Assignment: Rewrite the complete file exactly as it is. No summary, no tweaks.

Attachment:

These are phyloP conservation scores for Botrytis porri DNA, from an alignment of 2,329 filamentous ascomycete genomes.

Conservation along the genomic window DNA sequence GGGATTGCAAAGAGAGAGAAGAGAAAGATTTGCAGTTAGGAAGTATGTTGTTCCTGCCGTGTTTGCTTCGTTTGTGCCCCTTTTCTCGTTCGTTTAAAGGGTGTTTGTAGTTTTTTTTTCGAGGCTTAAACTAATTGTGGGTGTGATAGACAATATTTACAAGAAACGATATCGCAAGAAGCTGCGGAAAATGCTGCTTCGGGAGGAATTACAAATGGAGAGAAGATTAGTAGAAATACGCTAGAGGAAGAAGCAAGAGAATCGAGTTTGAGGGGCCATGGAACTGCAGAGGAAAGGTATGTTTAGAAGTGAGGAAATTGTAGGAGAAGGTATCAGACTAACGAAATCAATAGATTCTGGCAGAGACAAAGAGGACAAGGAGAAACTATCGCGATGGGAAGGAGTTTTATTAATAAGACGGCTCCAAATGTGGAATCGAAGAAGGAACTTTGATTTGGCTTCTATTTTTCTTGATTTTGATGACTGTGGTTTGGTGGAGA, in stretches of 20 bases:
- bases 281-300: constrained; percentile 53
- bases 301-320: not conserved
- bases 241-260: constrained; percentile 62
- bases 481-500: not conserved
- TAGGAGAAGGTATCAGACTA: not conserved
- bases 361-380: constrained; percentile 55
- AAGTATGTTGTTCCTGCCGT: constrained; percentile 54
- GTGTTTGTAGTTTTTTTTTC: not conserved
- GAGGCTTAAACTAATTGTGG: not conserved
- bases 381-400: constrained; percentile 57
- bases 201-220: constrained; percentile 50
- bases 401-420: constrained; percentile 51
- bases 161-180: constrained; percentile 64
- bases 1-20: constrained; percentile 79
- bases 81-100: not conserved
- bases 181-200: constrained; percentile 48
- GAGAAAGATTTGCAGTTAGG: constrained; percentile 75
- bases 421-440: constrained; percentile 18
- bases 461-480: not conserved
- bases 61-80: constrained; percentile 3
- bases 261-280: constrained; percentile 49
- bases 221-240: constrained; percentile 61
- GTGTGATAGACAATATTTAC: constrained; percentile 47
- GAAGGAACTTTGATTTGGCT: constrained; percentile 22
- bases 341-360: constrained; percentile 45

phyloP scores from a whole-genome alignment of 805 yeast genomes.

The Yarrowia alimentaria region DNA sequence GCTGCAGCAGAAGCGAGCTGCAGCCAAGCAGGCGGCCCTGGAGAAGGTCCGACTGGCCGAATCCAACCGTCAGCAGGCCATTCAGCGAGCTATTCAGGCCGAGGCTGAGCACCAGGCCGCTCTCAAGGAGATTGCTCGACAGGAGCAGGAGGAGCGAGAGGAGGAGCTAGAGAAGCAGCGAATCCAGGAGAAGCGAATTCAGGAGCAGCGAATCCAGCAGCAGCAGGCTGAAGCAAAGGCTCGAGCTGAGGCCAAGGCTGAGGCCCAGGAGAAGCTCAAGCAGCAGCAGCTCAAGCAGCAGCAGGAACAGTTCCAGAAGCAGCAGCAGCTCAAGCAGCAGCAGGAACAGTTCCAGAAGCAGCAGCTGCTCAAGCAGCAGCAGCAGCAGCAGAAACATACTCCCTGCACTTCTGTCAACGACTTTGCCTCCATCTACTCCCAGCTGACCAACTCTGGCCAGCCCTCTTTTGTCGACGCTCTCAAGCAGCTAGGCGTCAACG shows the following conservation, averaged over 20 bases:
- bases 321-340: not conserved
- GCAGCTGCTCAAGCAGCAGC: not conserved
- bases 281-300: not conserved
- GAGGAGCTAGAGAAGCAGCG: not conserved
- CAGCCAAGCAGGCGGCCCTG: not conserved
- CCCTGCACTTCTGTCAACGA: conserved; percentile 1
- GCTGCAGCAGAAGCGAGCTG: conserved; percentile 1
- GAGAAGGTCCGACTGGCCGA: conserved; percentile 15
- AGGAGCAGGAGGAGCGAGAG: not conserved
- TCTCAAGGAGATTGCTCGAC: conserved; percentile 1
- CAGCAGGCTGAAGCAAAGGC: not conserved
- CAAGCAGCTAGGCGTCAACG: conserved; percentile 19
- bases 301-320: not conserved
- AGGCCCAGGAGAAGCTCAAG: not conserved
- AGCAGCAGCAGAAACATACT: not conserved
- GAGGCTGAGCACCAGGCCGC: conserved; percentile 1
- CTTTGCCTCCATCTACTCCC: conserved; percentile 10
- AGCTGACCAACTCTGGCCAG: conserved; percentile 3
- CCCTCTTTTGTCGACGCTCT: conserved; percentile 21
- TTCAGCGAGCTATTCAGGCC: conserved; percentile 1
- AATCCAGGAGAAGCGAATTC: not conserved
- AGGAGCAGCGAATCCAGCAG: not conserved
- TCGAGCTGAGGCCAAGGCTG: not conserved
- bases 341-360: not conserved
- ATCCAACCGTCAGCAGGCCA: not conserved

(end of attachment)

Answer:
These are phyloP conservation scores for Botrytis porri DNA, from an alignment of 2,329 filamentous ascomycete genomes.

Conservation along the genomic window DNA sequence GGGATTGCAAAGAGAGAGAAGAGAAAGATTTGCAGTTAGGAAGTATGTTGTTCCTGCCGTGTTTGCTTCGTTTGTGCCCCTTTTCTCGTTCGTTTAAAGGGTGTTTGTAGTTTTTTTTTCGAGGCTTAAACTAATTGTGGGTGTGATAGACAATATTTACAAGAAACGATATCGCAAGAAGCTGCGGAAAATGCTGCTTCGGGAGGAATTACAAATGGAGAGAAGATTAGTAGAAATACGCTAGAGGAAGAAGCAAGAGAATCGAGTTTGAGGGGCCATGGAACTGCAGAGGAAAGGTATGTTTAGAAGTGAGGAAATTGTAGGAGAAGGTATCAGACTAACGAAATCAATAGATTCTGGCAGAGACAAAGAGGACAAGGAGAAACTATCGCGATGGGAAGGAGTTTTATTAATAAGACGGCTCCAAATGTGGAATCGAAGAAGGAACTTTGATTTGGCTTCTATTTTTCTTGATTTTGATGACTGTGGTTTGGTGGAGA, in stretches of 20 bases:
- bases 281-300: constrained; percentile 53
- bases 301-320: not conserved
- bases 241-260: constrained; percentile 62
- bases 481-500: not conserved
- TAGGAGAAGGTATCAGACTA: not conserved
- bases 361-380: constrained; percentile 55
- AAGTATGTTGTTCCTGCCGT: constrained; percentile 54
- GTGTTTGTAGTTTTTTTTTC: not conserved
- GAGGCTTAAACTAATTGTGG: not conserved
- bases 381-400: constrained; percentile 57
- bases 201-220: constrained; percentile 50
- bases 401-420: constrained; percentile 51
- bases 161-180: constrained; percentile 64
- bases 1-20: constrained; percentile 79
- bases 81-100: not conserved
- bases 181-200: constrained; percentile 48
- GAGAAAGATTTGCAGTTAGG: constrained; percentile 75
- bases 421-440: constrained; percentile 18
- bases 461-480: not conserved
- bases 61-80: constrained; percentile 3
- bases 261-280: constrained; percentile 49
- bases 221-240: constrained; percentile 61
- GTGTGATAGACAATATTTAC: constrained; percentile 47
- GAAGGAACTTTGATTTGGCT: constrained; percentile 22
- bases 341-360: constrained; percentile 45

phyloP scores from a whole-genome alignment of 805 yeast genomes.

The Yarrowia alimentaria region DNA sequence GCTGCAGCAGAAGCGAGCTGCAGCCAAGCAGGCGGCCCTGGAGAAGGTCCGACTGGCCGAATCCAACCGTCAGCAGGCCATTCAGCGAGCTATTCAGGCCGAGGCTGAGCACCAGGCCGCTCTCAAGGAGATTGCTCGACAGGAGCAGGAGGAGCGAGAGGAGGAGCTAGAGAAGCAGCGAATCCAGGAGAAGCGAATTCAGGAGCAGCGAATCCAGCAGCAGCAGGCTGAAGCAAAGGCTCGAGCTGAGGCCAAGGCTGAGGCCCAGGAGAAGCTCAAGCAGCAGCAGCTCAAGCAGCAGCAGGAACAGTTCCAGAAGCAGCAGCAGCTCAAGCAGCAGCAGGAACAGTTCCAGAAGCAGCAGCTGCTCAAGCAGCAGCAGCAGCAGCAGAAACATACTCCCTGCACTTCTGTCAACGACTTTGCCTCCATCTACTCCCAGCTGACCAACTCTGGCCAGCCCTCTTTTGTCGACGCTCTCAAGCAGCTAGGCGTCAACG shows the following conservation, averaged over 20 bases:
- bases 321-340: not conserved
- GCAGCTGCTCAAGCAGCAGC: not conserved
- bases 281-300: not conserved
- GAGGAGCTAGAGAAGCAGCG: not conserved
- CAGCCAAGCAGGCGGCCCTG: not conserved
- CCCTGCACTTCTGTCAACGA: conserved; percentile 1
- GCTGCAGCAGAAGCGAGCTG: conserved; percentile 1
- GAGAAGGTCCGACTGGCCGA: conserved; percentile 15
- AGGAGCAGGAGGAGCGAGAG: not conserved
- TCTCAAGGAGATTGCTCGAC: conserved; percentile 1
- CAGCAGGCTGAAGCAAAGGC: not conserved
- CAAGCAGCTAGGCGTCAACG: conserved; percentile 19
- bases 301-320: not conserved
- AGGCCCAGGAGAAGCTCAAG: not conserved
- AGCAGCAGCAGAAACATACT: not conserved
- GAGGCTGAGCACCAGGCCGC: conserved; percentile 1
- CTTTGCCTCCATCTACTCCC: conserved; percentile 10
- AGCTGACCAACTCTGGCCAG: conserved; percentile 3
- CCCTCTTTTGTCGACGCTCT: conserved; percentile 21
- TTCAGCGAGCTATTCAGGCC: conserved; percentile 1
- AATCCAGGAGAAGCGAATTC: not conserved
- AGGAGCAGCGAATCCAGCAG: not conserved
- TCGAGCTGAGGCCAAGGCTG: not conserved
- bases 341-360: not conserved
- ATCCAACCGTCAGCAGGCCA: not conserved